Even setting the preceding points aside, Safier simply assumes that libertarian views are evil, so it would be sinister to teach these ideas to high school students. To disparage Schmidtz, Safier considers Schmidtz's view that freedom is threatened when government plays an expansive role in citizen's lives. He then compares Schmidtz's remark with the widely derided popular culture philosopher Ayn Rand. But of course, this is a theme we can find in the writings of Milton Friedman, F.A. Hayek, or Robert Nozick, or for that matter John Locke or John Stuart Mill. Maybe we should protest courses discussing their views too. Come to think of it, there's much about which to be suspicious in Steinbeck's Of Mice and Men. Maybe that should be next.

Those who value a liberal arts education believe that our educational system should celebrate a diversity of ideas. Schmidtz's course is, after all, one course, and it is offered as an elective to advanced high school students who have the opportunity to earn college credit. No one is forcing students to take this course.

So why not celebrate Schmidtz's efforts to bring a college course to high school students? If this course smacked of left-leaning views that bleeding heart liberals like me endorsed, would Safier and relevant others be equally incensed?

Safier and those who find Schmidtz's course so outrageous should consider just how much they infantilize high school students and how little faith they apparently have in the intelligence of high school teachers. Advanced high school students with an interest in enrolling in challenging college courses can be a pretty tough audience. And most high school teachers offering such courses do have minds of their own—even if they do get the chance to be trained by Schmidtz in how to teach the course.

Why assume that these students and teachers will respond to Schmidtz's course as if they are being indoctrinated rather than educated? To catastrophize the teaching of a course that might have some libertarian-leaning or right-leaning ideas in it is just to see these students and their teachers as fools with no ability to think for themselves.

As I noted above, it is a fair criticism of Schmidtz's class and his textbook that they favor somewhat libertarian or more generally right-leaning views. So in that sense, it is perhaps intellectually biased. But despite this, Schmidtz's course was evaluated and originally approved by the Philosophy Department. The faculty in the Freedom Center also had an open critical debate about whether Schmidtz's textbook amounted to mere ideology. This was in response to an article by David Johnson, "Academe on the Auction Block" in an online source The Baffler, which accuses Schmidtz of peddling his textbook to high school students as mere propaganda. While some of us disagreed rather strongly on certain points with Schmidtz (and we still do!), our consensus was that Johnson's criticisms were overreaching and reckless. So both the Philosophy Department and the faculty in the Freedom Center chose to stand by Schmidtz. This should give pause to readers who are convinced by Safier's assessment.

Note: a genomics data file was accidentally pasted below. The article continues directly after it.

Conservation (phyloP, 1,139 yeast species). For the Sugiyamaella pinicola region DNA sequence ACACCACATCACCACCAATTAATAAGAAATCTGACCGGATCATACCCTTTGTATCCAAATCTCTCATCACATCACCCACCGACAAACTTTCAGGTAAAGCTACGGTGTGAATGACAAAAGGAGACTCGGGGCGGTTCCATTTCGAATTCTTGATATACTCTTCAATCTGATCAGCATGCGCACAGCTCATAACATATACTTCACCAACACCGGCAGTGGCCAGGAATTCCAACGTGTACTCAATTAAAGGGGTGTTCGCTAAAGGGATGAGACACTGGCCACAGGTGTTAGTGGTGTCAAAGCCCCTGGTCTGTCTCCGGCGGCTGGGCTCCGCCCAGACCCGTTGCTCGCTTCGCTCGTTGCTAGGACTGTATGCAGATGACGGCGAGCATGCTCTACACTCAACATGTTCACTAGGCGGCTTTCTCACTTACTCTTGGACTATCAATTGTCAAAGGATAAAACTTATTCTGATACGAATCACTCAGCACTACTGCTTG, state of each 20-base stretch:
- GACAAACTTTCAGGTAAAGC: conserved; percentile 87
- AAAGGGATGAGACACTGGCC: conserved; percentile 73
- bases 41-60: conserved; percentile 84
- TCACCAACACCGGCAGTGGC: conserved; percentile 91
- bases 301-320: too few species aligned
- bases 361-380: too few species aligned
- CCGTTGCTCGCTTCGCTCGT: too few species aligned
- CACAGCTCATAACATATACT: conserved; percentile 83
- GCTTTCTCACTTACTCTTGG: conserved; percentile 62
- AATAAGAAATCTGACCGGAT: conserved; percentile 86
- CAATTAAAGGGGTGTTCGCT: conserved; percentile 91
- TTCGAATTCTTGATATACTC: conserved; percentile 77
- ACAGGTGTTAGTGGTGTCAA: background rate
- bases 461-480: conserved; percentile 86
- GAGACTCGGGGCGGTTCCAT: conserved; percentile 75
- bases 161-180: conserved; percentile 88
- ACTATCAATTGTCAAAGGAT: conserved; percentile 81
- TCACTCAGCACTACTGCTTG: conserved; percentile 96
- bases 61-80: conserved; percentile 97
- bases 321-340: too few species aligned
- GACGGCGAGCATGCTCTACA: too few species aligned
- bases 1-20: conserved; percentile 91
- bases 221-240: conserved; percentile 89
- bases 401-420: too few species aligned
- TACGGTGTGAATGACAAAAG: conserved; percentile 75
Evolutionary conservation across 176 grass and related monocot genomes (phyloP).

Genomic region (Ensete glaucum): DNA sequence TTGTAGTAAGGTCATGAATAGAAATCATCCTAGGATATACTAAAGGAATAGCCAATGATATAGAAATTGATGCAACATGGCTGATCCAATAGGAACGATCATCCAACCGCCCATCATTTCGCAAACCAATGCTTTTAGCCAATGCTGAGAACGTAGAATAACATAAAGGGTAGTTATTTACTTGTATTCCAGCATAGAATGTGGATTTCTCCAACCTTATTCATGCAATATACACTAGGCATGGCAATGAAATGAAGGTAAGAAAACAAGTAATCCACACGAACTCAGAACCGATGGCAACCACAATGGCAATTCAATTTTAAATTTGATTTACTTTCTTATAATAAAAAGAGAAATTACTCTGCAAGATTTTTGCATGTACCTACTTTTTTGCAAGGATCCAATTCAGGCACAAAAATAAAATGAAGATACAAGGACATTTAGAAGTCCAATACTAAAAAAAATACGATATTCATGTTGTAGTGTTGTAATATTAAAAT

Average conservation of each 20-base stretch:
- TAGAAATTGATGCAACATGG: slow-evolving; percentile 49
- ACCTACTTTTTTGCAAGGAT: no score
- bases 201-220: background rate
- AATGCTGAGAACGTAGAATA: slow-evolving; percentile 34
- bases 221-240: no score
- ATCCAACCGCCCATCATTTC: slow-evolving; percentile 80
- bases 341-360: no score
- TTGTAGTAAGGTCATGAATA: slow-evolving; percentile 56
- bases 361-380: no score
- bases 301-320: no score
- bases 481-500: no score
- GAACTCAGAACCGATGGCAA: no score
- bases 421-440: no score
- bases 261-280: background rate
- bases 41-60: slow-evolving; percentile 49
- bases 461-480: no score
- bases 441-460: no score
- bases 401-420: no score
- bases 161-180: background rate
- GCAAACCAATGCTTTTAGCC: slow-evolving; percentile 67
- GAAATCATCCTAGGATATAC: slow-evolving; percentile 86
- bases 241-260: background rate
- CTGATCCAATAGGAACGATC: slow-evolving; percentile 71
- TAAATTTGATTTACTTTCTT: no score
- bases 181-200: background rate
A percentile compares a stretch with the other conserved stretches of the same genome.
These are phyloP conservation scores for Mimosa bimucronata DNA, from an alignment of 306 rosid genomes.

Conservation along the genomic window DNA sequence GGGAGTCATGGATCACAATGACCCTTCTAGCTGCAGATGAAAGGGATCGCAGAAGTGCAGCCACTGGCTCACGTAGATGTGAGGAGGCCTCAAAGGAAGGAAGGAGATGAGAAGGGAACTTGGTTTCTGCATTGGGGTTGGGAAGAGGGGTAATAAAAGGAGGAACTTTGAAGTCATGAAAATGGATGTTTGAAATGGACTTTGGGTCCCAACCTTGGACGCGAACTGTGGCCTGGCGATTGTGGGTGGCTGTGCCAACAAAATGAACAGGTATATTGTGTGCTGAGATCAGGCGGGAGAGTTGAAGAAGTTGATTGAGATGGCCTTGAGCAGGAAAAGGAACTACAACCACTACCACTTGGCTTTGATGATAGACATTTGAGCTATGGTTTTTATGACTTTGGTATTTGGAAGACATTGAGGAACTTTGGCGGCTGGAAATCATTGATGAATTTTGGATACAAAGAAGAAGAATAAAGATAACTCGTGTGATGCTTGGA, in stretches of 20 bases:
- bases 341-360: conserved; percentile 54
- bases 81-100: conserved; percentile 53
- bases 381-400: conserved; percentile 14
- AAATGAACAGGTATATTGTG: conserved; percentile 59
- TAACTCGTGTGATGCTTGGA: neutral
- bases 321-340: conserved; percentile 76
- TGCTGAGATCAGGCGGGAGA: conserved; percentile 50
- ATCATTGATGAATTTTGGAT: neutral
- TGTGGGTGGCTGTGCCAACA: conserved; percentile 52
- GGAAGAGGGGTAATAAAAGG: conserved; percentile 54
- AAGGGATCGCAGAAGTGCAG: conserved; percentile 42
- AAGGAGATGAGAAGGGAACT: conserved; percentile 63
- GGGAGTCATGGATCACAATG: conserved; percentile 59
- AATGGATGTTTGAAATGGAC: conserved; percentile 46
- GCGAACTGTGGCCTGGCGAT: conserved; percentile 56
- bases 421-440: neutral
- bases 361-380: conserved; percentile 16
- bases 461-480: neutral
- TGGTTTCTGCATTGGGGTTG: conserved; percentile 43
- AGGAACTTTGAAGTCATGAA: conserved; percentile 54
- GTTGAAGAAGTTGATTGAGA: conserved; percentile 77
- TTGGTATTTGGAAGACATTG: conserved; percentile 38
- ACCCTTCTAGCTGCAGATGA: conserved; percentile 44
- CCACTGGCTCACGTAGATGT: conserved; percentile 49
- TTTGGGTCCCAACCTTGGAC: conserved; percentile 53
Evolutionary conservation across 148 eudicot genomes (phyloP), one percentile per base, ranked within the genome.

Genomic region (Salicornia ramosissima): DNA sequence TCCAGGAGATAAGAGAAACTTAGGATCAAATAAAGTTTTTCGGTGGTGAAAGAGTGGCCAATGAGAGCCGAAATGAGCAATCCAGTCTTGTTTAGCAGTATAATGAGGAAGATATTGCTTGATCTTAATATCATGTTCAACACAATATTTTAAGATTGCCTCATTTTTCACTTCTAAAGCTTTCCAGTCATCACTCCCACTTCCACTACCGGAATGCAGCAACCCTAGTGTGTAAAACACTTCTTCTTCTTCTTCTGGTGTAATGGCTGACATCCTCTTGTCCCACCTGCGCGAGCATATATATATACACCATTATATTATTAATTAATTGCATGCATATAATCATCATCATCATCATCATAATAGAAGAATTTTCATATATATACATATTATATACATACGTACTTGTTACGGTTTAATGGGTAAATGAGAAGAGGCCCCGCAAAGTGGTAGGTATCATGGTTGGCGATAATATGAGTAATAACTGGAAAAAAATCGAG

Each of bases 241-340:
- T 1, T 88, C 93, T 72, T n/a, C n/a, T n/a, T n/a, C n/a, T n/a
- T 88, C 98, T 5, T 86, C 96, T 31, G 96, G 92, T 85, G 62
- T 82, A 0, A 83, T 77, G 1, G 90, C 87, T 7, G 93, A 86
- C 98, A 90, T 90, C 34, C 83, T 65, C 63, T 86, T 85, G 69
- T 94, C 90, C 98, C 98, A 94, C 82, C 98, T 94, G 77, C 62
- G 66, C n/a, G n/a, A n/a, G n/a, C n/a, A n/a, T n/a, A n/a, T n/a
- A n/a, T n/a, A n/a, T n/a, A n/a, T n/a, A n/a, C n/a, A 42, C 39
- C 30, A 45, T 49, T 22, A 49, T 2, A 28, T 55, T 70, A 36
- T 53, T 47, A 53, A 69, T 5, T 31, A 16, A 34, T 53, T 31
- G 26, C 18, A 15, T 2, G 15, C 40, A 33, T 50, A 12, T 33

Safier closes his column by quoting two Tucson High students who recently took the course. He insinuates that both quotations confirm how insidious the Freedom Center's agenda is. One student reported that along with being a doctor, he would like to be an entrepreneur. The other explained that as he now sees it, successful businesses in free economies are virtuous; businesses that lack ethical practices will not and should not succeed. It is striking that Safier takes these as objectionable views for students to have. What it displays, really, is that it is Safier who suffers from an intellectual bias. It is commonplace to note that we can rarely see our own prejudices but are quick to point them out in others. In this case, Safier has done so in an article meant to disparage David Schmidtz and my colleagues in the Freedom Center with little regard for the truth. And it seems he has little concern as well for how those two high school students might feel. Presumably, they spoke with pride. Safier took their words and put them on display in the local paper as shameful effects of a college course with which he happens to disagree. They deserve better.

Regrettably, as with other universities around the country, our university is depending more and more on private money. We must figure out how to preserve academic integrity in light of this trend. Hence, public scrutiny and vigilance are to be valued. If so, Safier's concerns are after all legitimate. We should all respect and even welcome his interest in preserving what is best in cultivating the life of the mind here at UA. Nevertheless, Safier's indictment of the Freedom Center is unfounded.

Michael McKenna is the Keith Lehrer Chair and professor of philosophy, and the director of the Center for the Philosophy of Freedom